Inferior visual field reductions are associated with poorer functional status among older adults with glaucoma
Article first published online: 17 MAR 2011
© 2011 The College of Optometrists
Ophthalmic and Physiological Optics
Volume 31, Issue 3, pages 283–291, May 2011
How to Cite
Black, A. A., Wood, J. M. and Lovie-Kitchin, J. E. (2011), Inferior visual field reductions are associated with poorer functional status among older adults with glaucoma. Ophthalmic and Physiological Optics, 31: 283–291. doi: 10.1111/j.1475-1313.2010.00811.x
- Issue published online: 7 APR 2011
- Article first published online: 17 MAR 2011
- Received: 30 August 2010; Accepted: 12 November 2010
- falls prevention;
- physical activity;
- visual field loss;
- visual impairment
Citation information: Black AA, Wood JM & Lovie-Kitchin JE. Inferior visual field reductions are associated with poorer functional status among older adults with glaucoma. Ophthalmic Physiol Opt 2011, 31, 283–291. doi: 10.1111/j.1475-1313.2010.00811.x
Purpose: To examine the relationship between visual impairment and functional status in a community-dwelling sample of older adults with glaucoma.
Methods: This study included 74 community-dwelling older adults with open-angle glaucoma (aged 74 ± 6 years). Assessment of central vision included high-contrast visual acuity and Pelli-Robson contrast sensitivity. Binocular integrated visual fields were derived from merged monocular Humphrey Field Analyser visual field plots. Functional status outcome measures included physical performance tests (6-min walk test, timed up and go test and lower limb strength), a physical activity questionnaire (Physical Activity Scale for the Elderly) and an overall functional status score. Correlation and linear regression analyses, adjusting for age and gender, examined the association between visual impairment and functional status outcomes.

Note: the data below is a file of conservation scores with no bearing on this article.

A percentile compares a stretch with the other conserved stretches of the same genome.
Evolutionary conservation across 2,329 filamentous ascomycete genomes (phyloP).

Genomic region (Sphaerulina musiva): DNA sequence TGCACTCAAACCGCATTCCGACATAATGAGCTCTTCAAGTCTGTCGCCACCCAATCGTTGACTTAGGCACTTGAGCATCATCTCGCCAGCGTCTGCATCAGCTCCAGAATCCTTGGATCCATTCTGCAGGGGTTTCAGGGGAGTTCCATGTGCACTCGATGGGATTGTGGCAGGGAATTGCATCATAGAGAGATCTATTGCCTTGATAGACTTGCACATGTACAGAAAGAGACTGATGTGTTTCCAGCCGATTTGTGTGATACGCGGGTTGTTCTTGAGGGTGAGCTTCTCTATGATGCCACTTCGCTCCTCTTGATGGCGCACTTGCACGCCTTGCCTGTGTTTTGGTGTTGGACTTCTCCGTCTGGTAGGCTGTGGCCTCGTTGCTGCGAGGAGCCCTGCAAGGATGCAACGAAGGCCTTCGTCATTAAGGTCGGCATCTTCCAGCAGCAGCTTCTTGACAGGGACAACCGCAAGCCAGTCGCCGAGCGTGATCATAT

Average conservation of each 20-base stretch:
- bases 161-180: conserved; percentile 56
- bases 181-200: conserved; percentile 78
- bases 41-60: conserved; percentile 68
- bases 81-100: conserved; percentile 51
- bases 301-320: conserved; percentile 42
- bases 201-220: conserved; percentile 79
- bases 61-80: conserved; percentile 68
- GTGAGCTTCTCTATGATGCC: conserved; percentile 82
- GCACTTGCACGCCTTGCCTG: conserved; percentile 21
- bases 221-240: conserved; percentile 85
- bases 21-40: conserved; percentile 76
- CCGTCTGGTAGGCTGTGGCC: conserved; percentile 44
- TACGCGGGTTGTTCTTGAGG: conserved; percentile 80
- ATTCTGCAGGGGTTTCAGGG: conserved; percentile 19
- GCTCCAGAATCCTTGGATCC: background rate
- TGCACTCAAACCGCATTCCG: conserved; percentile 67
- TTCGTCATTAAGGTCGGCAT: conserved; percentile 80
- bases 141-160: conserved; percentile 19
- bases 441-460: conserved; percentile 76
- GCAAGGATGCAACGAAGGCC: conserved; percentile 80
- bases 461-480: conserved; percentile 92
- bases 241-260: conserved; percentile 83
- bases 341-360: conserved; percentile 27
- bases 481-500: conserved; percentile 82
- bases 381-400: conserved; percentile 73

Results: Greater levels of visual impairment were significantly associated with lower levels of functional status among community-dwelling older adults with glaucoma, independent of age and gender. Specifically, lower levels of visual function were associated with slower timed up and go performance, weaker lower limb strength, lower self-reported physical activity, and lower overall functional status scores. Of the components of vision examined, the inferior visual field and contrast factors were the strongest predictors of these functional outcomes, whereas the superior visual field factor was not related to functional status.
Conclusions: Greater visual impairment, particularly in the inferior visual field and loss of contrast sensitivity, was associated with poorer functional status among older adults with glaucoma. The findings of this study highlight the potential links between visual impairment and the onset of functional decline. Interventions which promote physical activity among older adults with glaucoma may assist in preventing functional decline, frailty and falls, and improve overall health and well-being.